The reasons are numerous – its build quality is nigh-on faultless, it plays every format under the sun and there are more sockets than we’ve ever seen on a Blu-ray deck. There’s also some serious circuitry under the bonnet alongside some tasty features like network file streaming and YouTube. Its Smart content won’t give Samsung any sleepless nights but that’s not a top priority for this deck’s target audience.
More importantly, its picture and sound quality are superb, making it the perfect player for cinephiles and audiophiles alike, provided your pockets are deep enough.
What is the Cambridge Audio Azur 752BD?
The Cambridge Audio Azur 752BD is a Blu-ray player aimed at home cinema enthusiasts, boasting build quality and electronics that put the budget masses to shame. We raved about its predecessor, the awesome Cambridge Audio Azur 751BD, back in 2011 so we’re hoping that Cambridge Audio has maintained the same level of performance while bringing it up to date with today’s trends.
Cambridge Audio 752BD
A word of warning though – this is not a Blu-ray player for budget buyers. With a price tag close to £800 it’s a pretty big investment, albeit one AV enthusiasts will crave.
Cambridge Audio Azur 752BD – Design
One thing’s for sure – Cambridge Audio certainly hasn’t allowed any dip in build quality. The Cambridge Audio Azur 752BD is a stunningly constructed player, encased in robust metal bodywork with a thick brushed aluminium faceplate and acoustically damped chassis – all primed to prevent resonance from affecting AV performance. Everything about it oozes quality, from the firm buttons on the front to the chunky cushioned pads on the bottom. It’s not slim, but players of this pedigree rarely are.
It’s a serious looking player, styled in a sombre but attractive dark grey finish, with curved corners softening the look slightly. The front panel is fairly busy, packed with buttons and sockets, but they’re tidily arranged and blend in with the grey finish. There are buttons for playback and for toggling through the filter modes (more on those later), as well as a small but bright blue LED panel (which is dimmable). Above this is the disc tray, which slides forth with a smooth, solid action.
Also on the front panel is an HDMI input, which is highly unusual for a Blu-ray player. It lets you connect a smartphone or camcorder that supports Mobile High-Definition Link (MHL) and play hi-def video on your TV (charging the device while you do it) - the Samsung Galaxy S4 and HTC One both support MHL via adapters.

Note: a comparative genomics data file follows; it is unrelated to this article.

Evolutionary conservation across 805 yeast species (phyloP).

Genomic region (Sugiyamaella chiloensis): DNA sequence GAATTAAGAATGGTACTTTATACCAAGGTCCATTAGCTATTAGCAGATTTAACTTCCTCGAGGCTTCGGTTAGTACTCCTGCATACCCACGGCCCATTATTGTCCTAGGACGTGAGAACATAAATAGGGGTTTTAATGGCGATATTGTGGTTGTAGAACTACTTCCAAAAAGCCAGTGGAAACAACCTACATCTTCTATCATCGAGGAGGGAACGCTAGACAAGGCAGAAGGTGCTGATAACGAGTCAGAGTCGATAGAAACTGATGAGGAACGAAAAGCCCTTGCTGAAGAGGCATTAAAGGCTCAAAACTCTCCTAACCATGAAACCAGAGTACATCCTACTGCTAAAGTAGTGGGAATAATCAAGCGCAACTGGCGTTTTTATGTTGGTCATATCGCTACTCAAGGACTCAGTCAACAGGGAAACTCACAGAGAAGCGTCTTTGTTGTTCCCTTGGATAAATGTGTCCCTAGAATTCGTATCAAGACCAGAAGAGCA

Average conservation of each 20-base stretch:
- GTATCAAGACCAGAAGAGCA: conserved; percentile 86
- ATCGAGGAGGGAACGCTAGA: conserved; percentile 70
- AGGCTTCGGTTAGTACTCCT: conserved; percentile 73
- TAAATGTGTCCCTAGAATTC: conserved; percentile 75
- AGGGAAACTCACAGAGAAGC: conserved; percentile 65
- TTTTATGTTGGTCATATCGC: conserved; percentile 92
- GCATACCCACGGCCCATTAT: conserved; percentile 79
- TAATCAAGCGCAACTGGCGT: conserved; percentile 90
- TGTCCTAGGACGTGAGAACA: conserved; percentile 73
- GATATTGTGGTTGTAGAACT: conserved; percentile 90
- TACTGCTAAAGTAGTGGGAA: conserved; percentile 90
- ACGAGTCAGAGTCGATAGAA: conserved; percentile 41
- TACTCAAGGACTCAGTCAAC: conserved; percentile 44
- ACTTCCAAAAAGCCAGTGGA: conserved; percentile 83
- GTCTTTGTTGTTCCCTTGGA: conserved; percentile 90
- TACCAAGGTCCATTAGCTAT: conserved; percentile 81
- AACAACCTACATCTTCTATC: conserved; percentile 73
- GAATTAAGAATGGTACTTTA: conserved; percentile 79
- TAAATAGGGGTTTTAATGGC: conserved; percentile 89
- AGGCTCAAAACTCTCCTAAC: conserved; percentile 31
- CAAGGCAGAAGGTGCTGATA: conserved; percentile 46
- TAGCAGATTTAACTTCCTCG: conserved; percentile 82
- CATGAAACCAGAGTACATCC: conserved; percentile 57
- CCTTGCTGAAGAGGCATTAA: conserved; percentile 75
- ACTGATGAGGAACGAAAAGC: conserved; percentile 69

But it’s not limited to MHL gear – you can rig up any HDMI-equipped device. It’s joined on the front panel by a USB port for media playback from storage devices. Both sockets are protected by rubber dust caps, more evidence of the deck’s meticulous build quality.
Cambridge Audio Azur 752BD – Connections
On the rear panel, the socket line-up is aimed at those with more complex requirements. For example, there are not one but two HDMI outputs, allowing you to connect the Azur 752BD to two separate displays at once – a TV and projector, for example. Both are 3D and Audio Return Channel compatible, but only the primary output (HDMI 1) benefits from the on-board Marvell QDEO video processor.
Dual HDMIs is also good news for people whose AV receivers don’t support 3D. You can feed 3D pictures to your TV using HDMI 1 and use the second output to send HD audio signals to a receiver.
Elsewhere is another HDMI input for passing HD sources through the player (this one doesn’t support MHL). This could be a benefit if you have limited HDMI inputs on your TV or projector and want to feed two devices into a single socket.
With so many digital audio and HDMI inputs on board (something we’ve never seen before on a Blu-ray player), the Cambridge Audio Azur 752BD can actually be used as an AV hub, allowing other devices to take advantage of its high-quality upscaling and upsampling. Great stuff.